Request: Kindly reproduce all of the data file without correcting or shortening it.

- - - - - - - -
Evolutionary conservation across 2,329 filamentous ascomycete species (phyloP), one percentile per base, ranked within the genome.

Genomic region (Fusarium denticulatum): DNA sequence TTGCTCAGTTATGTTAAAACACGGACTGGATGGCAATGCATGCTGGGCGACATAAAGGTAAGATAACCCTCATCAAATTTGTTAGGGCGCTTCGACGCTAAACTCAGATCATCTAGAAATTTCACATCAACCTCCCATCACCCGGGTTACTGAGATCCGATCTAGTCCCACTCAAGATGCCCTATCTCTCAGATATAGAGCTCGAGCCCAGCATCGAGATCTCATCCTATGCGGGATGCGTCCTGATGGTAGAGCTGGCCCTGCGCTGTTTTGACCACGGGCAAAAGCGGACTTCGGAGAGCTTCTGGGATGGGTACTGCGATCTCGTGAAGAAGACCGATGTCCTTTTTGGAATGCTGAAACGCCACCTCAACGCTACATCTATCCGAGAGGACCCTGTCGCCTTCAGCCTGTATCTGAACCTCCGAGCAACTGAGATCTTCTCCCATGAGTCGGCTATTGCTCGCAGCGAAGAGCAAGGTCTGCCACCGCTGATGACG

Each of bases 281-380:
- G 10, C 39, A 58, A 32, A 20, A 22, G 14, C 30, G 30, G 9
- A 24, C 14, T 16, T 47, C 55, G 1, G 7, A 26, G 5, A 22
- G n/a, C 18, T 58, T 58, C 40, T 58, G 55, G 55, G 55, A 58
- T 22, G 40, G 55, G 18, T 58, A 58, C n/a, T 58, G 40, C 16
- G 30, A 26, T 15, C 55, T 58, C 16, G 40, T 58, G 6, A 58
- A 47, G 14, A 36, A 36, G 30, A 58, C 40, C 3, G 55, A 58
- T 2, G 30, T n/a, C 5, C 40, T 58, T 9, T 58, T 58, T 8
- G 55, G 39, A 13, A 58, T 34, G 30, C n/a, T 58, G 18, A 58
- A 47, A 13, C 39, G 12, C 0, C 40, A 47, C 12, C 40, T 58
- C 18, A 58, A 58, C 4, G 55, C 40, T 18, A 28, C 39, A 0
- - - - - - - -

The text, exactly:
Evolutionary conservation across 2,329 filamentous ascomycete species (phyloP), one percentile per base, ranked within the genome.

Genomic region (Fusarium denticulatum): DNA sequence TTGCTCAGTTATGTTAAAACACGGACTGGATGGCAATGCATGCTGGGCGACATAAAGGTAAGATAACCCTCATCAAATTTGTTAGGGCGCTTCGACGCTAAACTCAGATCATCTAGAAATTTCACATCAACCTCCCATCACCCGGGTTACTGAGATCCGATCTAGTCCCACTCAAGATGCCCTATCTCTCAGATATAGAGCTCGAGCCCAGCATCGAGATCTCATCCTATGCGGGATGCGTCCTGATGGTAGAGCTGGCCCTGCGCTGTTTTGACCACGGGCAAAAGCGGACTTCGGAGAGCTTCTGGGATGGGTACTGCGATCTCGTGAAGAAGACCGATGTCCTTTTTGGAATGCTGAAACGCCACCTCAACGCTACATCTATCCGAGAGGACCCTGTCGCCTTCAGCCTGTATCTGAACCTCCGAGCAACTGAGATCTTCTCCCATGAGTCGGCTATTGCTCGCAGCGAAGAGCAAGGTCTGCCACCGCTGATGACG

Each of bases 281-380:
- G 10, C 39, A 58, A 32, A 20, A 22, G 14, C 30, G 30, G 9
- A 24, C 14, T 16, T 47, C 55, G 1, G 7, A 26, G 5, A 22
- G n/a, C 18, T 58, T 58, C 40, T 58, G 55, G 55, G 55, A 58
- T 22, G 40, G 55, G 18, T 58, A 58, C n/a, T 58, G 40, C 16
- G 30, A 26, T 15, C 55, T 58, C 16, G 40, T 58, G 6, A 58
- A 47, G 14, A 36, A 36, G 30, A 58, C 40, C 3, G 55, A 58
- T 2, G 30, T n/a, C 5, C 40, T 58, T 9, T 58, T 58, T 8
- G 55, G 39, A 13, A 58, T 34, G 30, C n/a, T 58, G 18, A 58
- A 47, A 13, C 39, G 12, C 0, C 40, A 47, C 12, C 40, T 58
- C 18, A 58, A 58, C 4, G 55, C 40, T 18, A 28, C 39, A 0